Sunday, August 26, 2018

Who Isn't Paying for Integration?

Repeated calls from ministers for migrants to integrate have been undermined by major cuts in key programmes designed to help them settle, a new study has warned.

A failure to help is also locking many new arrivals into low-paid work and helping to raise local tensions, according to a study by the Institute for Public Policy Research thinktank (IPPR). It found there had been dramatic cuts in funding for English lessons and other help. The study found that the annual budget for teaching English had fallen by almost two-thirds in less than a decade, from around £46 per head in 2009 to £16 in 2017.

It also found that funding for integration efforts, aimed at local authorities with high levels of migration, had dropped by almost a third, from £8 per migrant in 2009 to £5.63 in 2017. Additionally, there was evidence that local councils with the highest levels of migration have been disadvantaged most, as their funding had not kept pace with population growth.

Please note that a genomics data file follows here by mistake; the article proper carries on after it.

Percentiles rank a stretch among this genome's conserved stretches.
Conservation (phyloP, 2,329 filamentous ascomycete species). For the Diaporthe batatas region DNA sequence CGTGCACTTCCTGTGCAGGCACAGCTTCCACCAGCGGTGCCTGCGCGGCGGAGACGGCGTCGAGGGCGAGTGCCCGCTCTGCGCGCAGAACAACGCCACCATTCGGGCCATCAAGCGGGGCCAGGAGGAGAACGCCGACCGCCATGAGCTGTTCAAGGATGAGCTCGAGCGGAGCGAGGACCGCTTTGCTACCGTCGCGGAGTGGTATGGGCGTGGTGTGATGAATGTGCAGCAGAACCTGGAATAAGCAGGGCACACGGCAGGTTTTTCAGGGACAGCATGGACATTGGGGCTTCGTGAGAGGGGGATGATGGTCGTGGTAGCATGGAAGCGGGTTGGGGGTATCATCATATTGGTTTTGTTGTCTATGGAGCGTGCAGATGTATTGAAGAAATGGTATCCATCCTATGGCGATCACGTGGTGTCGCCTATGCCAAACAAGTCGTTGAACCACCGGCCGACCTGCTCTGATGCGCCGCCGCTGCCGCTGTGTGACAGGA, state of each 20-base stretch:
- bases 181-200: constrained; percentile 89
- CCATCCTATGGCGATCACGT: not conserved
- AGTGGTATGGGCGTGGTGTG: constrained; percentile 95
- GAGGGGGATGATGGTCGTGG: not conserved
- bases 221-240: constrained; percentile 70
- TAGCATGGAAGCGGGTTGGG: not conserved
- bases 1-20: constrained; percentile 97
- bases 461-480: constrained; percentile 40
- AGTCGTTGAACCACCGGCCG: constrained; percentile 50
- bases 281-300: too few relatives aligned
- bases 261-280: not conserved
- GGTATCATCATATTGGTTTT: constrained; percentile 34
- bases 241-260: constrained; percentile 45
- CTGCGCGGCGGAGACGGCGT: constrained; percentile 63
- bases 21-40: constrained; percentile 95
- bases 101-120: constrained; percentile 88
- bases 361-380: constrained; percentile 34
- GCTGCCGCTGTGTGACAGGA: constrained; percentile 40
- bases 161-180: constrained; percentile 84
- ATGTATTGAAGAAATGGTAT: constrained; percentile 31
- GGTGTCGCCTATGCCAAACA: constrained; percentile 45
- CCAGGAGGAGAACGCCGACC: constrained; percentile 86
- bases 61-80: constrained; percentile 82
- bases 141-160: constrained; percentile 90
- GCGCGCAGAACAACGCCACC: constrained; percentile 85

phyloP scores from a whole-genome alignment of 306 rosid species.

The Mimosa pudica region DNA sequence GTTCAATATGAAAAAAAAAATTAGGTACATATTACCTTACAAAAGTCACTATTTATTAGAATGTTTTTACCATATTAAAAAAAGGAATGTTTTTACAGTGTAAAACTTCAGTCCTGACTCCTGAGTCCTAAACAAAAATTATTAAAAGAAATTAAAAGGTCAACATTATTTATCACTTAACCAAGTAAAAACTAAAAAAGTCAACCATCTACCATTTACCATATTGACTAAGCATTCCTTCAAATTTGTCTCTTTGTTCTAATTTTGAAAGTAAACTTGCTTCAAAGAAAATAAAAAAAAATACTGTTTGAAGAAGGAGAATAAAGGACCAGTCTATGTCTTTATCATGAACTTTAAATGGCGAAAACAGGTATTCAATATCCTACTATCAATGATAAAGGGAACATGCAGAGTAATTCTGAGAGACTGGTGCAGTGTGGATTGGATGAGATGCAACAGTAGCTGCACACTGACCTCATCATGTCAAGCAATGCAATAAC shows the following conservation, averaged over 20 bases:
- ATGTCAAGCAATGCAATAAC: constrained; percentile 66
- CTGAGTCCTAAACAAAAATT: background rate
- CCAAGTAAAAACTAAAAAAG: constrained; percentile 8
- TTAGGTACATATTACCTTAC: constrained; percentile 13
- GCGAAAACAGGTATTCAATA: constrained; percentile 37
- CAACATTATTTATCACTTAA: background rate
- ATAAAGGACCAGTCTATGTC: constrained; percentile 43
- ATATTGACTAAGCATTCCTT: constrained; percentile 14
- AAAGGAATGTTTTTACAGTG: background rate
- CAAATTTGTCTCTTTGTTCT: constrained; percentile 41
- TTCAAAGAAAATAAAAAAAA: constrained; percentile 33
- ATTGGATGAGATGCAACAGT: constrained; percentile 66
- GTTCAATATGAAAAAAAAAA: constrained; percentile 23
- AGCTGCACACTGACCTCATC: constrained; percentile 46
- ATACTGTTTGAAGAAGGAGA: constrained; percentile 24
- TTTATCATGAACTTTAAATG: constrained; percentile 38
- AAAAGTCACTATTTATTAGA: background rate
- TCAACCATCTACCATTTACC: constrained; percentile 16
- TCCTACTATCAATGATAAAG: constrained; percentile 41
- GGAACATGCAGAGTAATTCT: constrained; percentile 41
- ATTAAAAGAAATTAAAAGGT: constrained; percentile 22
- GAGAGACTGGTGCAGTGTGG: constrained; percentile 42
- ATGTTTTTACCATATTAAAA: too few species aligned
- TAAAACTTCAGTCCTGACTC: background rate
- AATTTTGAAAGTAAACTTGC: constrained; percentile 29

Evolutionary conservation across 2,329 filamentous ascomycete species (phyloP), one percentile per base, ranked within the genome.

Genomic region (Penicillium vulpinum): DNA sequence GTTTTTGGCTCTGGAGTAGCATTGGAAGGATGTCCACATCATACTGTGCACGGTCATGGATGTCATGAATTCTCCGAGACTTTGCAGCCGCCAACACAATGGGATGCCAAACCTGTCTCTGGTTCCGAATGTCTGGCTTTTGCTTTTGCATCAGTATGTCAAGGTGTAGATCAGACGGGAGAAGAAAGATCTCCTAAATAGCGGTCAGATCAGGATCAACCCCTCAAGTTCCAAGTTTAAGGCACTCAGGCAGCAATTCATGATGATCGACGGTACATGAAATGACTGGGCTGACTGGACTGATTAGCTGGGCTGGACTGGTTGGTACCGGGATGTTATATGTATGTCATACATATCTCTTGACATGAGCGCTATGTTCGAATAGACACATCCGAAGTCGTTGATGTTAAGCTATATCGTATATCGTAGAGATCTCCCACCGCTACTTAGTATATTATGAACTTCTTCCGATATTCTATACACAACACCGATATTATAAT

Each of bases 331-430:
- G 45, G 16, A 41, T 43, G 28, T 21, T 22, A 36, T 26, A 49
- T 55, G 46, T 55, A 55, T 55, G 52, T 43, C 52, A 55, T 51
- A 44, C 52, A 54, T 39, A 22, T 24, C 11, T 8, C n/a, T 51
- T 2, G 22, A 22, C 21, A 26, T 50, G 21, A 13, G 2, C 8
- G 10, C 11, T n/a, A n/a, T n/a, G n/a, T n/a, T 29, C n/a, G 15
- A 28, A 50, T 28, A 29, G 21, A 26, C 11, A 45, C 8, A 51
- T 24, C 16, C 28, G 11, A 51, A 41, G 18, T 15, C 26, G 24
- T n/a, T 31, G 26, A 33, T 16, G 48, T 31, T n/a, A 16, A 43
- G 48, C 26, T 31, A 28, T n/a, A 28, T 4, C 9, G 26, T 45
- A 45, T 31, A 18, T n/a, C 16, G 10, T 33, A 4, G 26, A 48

At the end of last year the government’s former integration tsar, Louise Casey, said the government had done “absolutely nothing” about community cohesion.

Phoebe Griffith, IPPR associate director for immigration and integration, said: “There is much evidence that immigration has helped local economies grow, but we found that this contribution is far from even. Too many migrants struggle to find their feet quickly, becoming locked into low-paid employment or working at well below their skills level. Unlocking migrants’ contribution is also essential to ensuring that UK residents feel they benefit from immigration. People need to be reassured that high levels of immigration are helping generate growth and prosperity in the places where they live.”

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